This is not to minimize the sacrifice that UAW workers had to make. But let’s put things in perspective: The average UAW labor costs for the Detroit Three are about $64 an hour, including wages, benefits and profit sharing. That’s about $128,000 a year. That’s not what the workers see in their paychecks, but that’s what they cost the company. Meanwhile, foreign automakers in the U.S. pay an average of $55 an hour, and Tesla pays an estimated $50, according to info that GM and Ford provided to me. In the cutthroat automotive industry, the non-union shops have a clear labor cost advantage.
And that brings us to why I have a problem with the UAW’s scathing attacks on the Detroit Three. This rhetoric is bad for business and the industry. The public doesn’t want to buy cars from companies that “screw their workers.” And at a time when it’s so hard to get young people to take manufacturing jobs, who wants to go to work at companies run by “greedy executives” that are “the enemy?”
Shawn Fain may win the battle this fall, but he’s going to lose the war. Foreign automakers’ share of the American market exceeds 50%. And if the Detroit Three are crippled this fall by a strike, they’re going to gain even more. Fain likes to blame Mexico for a loss of UAW jobs, but the real culprits are the foreign automakers who manufacture millions of vehicles in the U.S. with tens of thousands of non-union workers. The more market share the transplants get, the fewer UAW jobs there will be.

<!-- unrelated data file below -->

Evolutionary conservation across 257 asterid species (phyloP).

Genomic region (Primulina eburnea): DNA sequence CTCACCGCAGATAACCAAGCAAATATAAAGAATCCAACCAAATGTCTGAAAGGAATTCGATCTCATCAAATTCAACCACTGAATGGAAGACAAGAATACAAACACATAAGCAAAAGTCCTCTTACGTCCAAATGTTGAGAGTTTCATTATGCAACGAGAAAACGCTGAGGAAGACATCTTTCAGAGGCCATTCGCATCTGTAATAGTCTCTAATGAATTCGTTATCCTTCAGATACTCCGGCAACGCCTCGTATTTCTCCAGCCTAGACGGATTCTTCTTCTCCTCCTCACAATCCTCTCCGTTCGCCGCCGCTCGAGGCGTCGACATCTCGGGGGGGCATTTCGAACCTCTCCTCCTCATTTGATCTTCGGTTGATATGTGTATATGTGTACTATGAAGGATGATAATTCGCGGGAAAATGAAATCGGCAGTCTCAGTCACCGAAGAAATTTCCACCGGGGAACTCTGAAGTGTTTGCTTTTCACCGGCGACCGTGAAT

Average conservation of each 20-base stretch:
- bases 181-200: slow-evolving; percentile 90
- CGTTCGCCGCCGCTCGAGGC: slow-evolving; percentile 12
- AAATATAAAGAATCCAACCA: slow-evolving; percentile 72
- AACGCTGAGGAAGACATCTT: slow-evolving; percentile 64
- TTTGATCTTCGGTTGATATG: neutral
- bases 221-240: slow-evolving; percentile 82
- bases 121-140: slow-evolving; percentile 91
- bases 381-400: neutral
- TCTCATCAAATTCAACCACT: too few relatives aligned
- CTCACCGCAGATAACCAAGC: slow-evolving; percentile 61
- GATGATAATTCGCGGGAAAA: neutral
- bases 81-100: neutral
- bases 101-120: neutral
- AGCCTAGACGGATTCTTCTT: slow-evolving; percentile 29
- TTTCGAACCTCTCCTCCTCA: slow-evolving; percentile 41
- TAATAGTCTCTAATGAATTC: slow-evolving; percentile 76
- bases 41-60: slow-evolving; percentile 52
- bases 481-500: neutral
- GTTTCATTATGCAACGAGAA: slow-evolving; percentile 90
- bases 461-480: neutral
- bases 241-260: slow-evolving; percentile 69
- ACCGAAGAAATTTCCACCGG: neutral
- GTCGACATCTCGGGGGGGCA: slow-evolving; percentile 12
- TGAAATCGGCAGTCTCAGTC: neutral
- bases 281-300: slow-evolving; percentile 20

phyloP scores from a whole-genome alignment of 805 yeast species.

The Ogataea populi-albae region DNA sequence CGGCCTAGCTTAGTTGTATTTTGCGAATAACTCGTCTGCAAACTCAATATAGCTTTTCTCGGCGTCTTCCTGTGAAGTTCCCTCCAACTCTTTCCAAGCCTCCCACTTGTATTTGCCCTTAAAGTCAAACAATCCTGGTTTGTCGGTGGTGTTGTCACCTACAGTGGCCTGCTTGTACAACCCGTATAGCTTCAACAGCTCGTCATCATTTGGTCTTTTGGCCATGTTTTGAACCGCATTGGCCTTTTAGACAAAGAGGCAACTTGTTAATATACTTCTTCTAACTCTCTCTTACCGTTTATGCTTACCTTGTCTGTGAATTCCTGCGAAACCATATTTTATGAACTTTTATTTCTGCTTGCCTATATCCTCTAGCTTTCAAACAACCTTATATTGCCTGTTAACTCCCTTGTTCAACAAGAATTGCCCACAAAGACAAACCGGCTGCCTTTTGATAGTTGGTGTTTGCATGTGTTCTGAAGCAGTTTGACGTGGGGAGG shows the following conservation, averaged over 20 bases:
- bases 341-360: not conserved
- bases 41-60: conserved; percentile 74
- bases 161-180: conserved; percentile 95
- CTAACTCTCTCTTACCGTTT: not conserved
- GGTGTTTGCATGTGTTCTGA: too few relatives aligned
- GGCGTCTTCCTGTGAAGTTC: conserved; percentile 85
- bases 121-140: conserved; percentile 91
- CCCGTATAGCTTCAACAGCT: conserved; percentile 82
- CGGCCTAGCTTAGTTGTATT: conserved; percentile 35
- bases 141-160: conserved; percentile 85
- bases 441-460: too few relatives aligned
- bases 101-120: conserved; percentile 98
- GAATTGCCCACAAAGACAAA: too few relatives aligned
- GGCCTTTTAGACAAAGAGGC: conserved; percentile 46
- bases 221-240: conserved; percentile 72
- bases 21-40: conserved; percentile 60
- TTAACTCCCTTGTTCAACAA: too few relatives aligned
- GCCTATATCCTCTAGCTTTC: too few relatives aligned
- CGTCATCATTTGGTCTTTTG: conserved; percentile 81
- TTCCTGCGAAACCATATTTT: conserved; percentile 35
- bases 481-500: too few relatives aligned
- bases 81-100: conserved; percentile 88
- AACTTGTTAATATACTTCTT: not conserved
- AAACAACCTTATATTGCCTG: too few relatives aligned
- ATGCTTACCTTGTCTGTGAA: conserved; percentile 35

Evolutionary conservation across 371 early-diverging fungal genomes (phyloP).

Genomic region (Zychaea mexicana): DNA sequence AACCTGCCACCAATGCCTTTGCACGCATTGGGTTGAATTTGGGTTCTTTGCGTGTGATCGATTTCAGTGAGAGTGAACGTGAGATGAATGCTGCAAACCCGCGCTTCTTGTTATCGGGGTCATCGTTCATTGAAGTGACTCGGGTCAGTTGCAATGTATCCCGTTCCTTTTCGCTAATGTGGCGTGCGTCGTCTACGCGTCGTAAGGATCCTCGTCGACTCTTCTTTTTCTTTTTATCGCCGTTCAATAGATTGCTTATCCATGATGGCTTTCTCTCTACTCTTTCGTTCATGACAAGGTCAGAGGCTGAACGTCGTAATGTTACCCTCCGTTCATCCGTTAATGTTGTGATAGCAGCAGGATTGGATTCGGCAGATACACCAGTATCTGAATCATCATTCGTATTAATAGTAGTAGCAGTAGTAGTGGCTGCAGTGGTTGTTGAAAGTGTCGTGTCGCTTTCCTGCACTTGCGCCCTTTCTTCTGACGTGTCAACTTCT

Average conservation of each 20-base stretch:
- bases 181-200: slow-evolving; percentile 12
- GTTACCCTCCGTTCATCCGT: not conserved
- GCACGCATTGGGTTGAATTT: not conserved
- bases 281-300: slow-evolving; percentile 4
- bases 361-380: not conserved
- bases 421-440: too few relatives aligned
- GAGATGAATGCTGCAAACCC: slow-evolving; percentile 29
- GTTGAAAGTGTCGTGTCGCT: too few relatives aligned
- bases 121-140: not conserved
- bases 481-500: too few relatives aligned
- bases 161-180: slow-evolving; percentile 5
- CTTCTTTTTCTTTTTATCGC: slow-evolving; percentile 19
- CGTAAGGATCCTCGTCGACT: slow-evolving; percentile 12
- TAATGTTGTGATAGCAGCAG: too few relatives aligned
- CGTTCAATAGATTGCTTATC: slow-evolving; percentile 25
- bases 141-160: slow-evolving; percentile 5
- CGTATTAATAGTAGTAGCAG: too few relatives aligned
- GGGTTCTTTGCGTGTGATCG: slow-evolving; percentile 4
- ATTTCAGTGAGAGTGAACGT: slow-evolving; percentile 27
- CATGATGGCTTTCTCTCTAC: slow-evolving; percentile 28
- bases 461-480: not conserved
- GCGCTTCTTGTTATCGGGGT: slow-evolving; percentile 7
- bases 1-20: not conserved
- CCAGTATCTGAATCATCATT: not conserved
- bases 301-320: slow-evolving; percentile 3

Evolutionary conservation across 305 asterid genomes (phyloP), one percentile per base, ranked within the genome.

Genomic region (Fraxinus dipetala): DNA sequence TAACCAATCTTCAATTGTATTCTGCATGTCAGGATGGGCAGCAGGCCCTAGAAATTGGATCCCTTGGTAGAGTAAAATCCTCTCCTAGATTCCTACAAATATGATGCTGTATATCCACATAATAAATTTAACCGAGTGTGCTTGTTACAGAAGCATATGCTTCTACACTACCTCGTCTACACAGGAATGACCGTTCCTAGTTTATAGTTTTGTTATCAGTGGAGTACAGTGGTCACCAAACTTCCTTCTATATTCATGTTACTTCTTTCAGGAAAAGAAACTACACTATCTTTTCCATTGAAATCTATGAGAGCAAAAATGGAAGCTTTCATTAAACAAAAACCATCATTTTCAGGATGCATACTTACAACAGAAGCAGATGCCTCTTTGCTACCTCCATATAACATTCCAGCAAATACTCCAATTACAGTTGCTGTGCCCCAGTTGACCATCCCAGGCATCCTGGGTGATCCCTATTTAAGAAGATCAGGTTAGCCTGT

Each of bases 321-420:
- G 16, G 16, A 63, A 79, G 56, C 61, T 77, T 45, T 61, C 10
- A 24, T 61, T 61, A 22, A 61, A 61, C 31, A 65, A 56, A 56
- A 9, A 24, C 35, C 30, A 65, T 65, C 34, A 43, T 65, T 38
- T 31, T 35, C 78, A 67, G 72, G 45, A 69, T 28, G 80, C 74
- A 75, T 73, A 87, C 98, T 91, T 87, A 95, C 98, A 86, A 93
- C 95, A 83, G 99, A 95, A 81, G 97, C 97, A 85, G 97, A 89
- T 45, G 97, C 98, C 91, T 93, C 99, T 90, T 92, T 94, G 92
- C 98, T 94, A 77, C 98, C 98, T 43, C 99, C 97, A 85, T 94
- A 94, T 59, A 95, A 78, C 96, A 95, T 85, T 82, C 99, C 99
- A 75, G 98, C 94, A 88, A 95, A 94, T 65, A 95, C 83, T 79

I don’t have a problem with the union wanting to get more money for its people. I’m all for UAW workers getting good raises this fall. I’m all for reducing the time it takes for new temporary hires to transition to full-time status and get top wages. I’m even in favor of them getting more profit sharing, and I think they should be protected from inflation. Yet that should be achieved through creative but hard-nosed collective bargaining, not with attacks on the automakers in ways that can hurt them in the marketplace.
Look, I get what the union is doing. You get elected to union leadership, not appointed. Fain and his slate are politicians, just like any Democrat or Republican running for office. They need to convince their members that they elected the right leaders. And their members may not be so sure about that. Remember, Fain won the presidency by the slimmest of margins, only 0.4%. Worse, 86% of UAW membership did not even bother to vote in the election, based on the returns that the union publicly posted. So, Fain really doesn’t have a mandate, and that’s one reason why I think he’s staking out such a belligerent strategy to rally his membership.
That’s why I’m convinced there’s going to be a strike this fall. If it lasts a couple of weeks, the damage can be contained. But if it drags on for months, the damage could be crippling, and not just for the car companies. With the approach he’s taking Shawn Fain is playing with dynamite and it could blow up in his face.
John McElroy (pictured, above left) is the President of Blue Sky Productions, which produces “Autoline Daily” and “Autoline After Hours” on www.Autoline.tv and the Autoline Network on YouTube. The podcast “The Industry” is available on most podcast platforms.